Industry sources say that moving some of the 49 Saab 340Bs operated by Northwest Airlines subsidiary Mesaba Airlines to Atlanta is part of the new network and fleet plan that Delta and Northwest are finalising in the lead-up to their merger. The two carriers plan to complete their merger by year-end and will begin shifting aircraft between their hubs next year to exploit network synergies.
Delta seeks turboprops in Atlanta so it can restart its lucrative service to Hilton Head Island in South Carolina, which it is dropping when the last ATR 72 exits its regional fleet at the beginning of December. Hilton Head's runway is too short for regional jets and Delta's withdrawal will leave US Airways subsidiary Piedmont Airlines, which operates Bombardier Dash 8s, as the only carrier serving the popular resort.
Delta is also interested in reintroducing turboprops on several short-haul routes from Atlanta such as Myrtle Beach that Delta is now switching from ATR 72s to regional jets. Jets are not seen as the ideal aircraft on these routes given current oil prices. Sources say a solution seriously being looked at and expected to be implemented is basing several Mesaba 340s at Atlanta. Mesaba now flies out of Northwest's hubs Minneapolis, Detroit and Memphis but the merger opens up new opportunities for it to start feeding Delta.
Sources say Mesaba has indicated all 49 of its Saab 340s, which are leased from the manufacturer, will continue to fly after the merger. But over the long term the merged Delta-Northwest is expected to look at new turboprops. Northwest was evaluating new turboprops, including the ATR 72-600, late last year and early this year but stopped looking after it unveiled plans to merge with Delta.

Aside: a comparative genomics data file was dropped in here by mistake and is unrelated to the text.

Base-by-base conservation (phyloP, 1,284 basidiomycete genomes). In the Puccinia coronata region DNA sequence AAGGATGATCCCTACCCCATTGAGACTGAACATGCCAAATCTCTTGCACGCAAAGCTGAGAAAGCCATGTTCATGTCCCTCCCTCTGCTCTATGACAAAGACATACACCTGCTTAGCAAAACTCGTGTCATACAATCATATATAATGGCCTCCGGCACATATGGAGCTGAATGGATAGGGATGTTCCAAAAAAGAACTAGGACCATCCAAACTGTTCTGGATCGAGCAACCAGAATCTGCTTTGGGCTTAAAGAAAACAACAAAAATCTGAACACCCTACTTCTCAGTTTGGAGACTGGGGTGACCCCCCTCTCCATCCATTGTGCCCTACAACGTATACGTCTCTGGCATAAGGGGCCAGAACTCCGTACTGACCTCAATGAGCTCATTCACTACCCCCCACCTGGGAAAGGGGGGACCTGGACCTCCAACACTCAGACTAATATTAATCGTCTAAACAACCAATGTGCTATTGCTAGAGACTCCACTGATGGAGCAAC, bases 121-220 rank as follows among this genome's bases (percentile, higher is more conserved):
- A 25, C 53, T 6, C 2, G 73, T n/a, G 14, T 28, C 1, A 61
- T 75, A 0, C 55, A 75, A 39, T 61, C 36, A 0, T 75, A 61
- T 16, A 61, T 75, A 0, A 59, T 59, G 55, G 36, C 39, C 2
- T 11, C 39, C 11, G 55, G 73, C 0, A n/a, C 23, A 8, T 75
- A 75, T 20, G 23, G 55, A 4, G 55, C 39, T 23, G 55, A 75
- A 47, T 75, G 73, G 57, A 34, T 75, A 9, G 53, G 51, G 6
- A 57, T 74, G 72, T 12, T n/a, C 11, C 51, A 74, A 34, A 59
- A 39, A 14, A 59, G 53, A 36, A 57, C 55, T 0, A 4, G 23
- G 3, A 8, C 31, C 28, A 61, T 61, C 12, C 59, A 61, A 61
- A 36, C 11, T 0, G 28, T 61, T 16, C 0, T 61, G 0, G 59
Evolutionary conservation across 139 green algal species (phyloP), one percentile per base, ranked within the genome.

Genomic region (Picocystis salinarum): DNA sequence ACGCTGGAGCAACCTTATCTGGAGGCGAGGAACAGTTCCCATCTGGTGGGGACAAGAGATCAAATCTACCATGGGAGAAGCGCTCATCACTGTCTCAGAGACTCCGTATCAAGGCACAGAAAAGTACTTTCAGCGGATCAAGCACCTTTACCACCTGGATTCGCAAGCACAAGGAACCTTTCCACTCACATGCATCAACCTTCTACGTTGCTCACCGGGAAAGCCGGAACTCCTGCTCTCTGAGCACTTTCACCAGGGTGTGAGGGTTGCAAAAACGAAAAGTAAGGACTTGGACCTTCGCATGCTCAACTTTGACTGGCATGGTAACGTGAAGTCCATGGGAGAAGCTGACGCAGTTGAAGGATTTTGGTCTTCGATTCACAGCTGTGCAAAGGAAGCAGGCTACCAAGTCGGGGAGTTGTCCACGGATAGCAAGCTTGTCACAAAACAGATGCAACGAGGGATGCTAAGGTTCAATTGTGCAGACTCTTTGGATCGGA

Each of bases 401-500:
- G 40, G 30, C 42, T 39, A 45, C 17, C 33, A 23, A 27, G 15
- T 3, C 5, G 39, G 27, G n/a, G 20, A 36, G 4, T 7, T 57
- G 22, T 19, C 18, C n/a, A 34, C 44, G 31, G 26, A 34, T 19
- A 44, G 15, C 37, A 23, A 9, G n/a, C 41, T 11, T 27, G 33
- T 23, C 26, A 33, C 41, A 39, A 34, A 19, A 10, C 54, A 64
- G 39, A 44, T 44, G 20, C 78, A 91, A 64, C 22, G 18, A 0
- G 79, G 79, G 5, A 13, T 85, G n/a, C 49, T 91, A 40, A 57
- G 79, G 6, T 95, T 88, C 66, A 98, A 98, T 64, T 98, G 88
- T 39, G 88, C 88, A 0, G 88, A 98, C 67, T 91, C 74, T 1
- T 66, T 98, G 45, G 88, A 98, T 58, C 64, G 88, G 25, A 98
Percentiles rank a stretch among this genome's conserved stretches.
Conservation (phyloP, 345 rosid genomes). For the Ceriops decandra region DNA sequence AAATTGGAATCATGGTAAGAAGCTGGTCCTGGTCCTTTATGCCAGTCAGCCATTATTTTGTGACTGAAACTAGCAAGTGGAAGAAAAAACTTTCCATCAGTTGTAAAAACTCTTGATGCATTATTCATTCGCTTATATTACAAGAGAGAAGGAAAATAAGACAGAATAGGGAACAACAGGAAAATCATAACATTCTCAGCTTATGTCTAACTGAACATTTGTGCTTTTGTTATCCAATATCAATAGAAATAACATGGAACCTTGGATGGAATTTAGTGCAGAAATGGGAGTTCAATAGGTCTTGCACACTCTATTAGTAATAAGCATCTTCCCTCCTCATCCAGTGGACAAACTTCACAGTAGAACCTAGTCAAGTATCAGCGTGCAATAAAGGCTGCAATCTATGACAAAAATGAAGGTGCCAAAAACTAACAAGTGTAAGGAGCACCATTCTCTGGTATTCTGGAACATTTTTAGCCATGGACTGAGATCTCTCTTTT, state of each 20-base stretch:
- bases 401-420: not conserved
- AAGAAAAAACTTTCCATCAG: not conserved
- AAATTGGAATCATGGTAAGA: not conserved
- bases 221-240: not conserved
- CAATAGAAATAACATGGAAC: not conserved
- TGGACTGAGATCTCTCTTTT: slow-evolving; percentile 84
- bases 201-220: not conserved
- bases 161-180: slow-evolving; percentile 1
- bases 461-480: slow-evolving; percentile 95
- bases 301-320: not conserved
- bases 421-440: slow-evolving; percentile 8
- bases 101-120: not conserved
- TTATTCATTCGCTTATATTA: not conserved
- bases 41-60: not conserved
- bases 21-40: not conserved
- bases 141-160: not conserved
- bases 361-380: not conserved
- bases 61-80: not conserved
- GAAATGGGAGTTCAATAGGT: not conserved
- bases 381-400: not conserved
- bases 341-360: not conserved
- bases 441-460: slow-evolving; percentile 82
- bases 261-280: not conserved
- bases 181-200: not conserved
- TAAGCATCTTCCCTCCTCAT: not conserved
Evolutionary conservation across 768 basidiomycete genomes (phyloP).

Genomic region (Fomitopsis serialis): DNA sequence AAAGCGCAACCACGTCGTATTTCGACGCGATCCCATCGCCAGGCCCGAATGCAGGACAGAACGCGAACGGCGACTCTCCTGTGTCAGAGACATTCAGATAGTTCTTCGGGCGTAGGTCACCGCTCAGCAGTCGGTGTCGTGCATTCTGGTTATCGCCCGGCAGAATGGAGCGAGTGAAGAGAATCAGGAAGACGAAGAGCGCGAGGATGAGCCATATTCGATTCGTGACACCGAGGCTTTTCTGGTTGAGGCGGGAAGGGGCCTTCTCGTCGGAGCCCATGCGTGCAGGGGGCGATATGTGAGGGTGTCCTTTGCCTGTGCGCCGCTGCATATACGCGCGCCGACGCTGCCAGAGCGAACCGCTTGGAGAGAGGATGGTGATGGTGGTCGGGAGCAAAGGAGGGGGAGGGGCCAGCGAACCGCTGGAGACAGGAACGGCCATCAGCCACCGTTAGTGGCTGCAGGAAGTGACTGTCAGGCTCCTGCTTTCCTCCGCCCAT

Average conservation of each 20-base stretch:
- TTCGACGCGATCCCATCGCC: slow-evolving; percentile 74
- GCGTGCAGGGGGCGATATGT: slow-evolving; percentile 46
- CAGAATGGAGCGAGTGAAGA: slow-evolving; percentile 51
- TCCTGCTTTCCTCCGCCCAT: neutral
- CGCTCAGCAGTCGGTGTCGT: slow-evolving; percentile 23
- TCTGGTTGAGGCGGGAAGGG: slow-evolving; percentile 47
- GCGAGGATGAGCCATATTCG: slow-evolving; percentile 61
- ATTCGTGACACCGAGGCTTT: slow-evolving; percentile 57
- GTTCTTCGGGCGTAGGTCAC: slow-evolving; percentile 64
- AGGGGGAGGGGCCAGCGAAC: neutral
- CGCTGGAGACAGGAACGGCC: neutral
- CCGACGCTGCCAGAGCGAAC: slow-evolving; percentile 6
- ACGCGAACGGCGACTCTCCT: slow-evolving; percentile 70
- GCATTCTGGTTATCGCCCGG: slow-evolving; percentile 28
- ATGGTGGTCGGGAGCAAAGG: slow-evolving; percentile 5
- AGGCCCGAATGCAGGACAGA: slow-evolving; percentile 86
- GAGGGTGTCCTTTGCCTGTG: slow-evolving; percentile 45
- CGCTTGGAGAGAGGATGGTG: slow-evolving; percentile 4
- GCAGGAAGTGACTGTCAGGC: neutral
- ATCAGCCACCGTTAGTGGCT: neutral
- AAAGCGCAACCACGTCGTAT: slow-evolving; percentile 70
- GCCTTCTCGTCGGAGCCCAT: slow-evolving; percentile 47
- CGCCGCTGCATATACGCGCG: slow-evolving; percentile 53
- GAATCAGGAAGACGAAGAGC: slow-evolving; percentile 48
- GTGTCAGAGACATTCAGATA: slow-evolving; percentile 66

Sources say Delta was satisfied with the ATR's performance but were keen to close the books on a three-way transaction that was forged when the ATR 72 entered service with Delta's then subsidiary Atlantic Southeast Airlines. Delta sold ASA in 2005 but retained ownership of four of the ATR 72s. The other eight were leased by ASA, but under the terms of the original deal ATR was committed to eventually taking back all 12 aircraft. ATR confirms it has an agreement to take all the aircraft back and says it is now working to remarket them, with several carriers outside North America having expressed interest.
Meanwhile, regional jets are being singled out more than any other aircraft type as Delta and Northwest work on a post-merger fleet plan. Delta earlier this year unveiled plans to remove 70 regional jets from its network, many of which have already been phased out. Managing director of network planning Joe Esposito warns: "It will actually be north of that when we complete our business plan this year".
Northwest has already reduced its McDonnell Douglas DC-9 and Boeing 757 domestic fleets. Delta is also now looking to remarket two 767-300s, which Esposito says will come out of the international fleet in November. But he says there are no plans to sell additional widebodies this year or in 2009 and that Delta plans to continue expanding its international operation.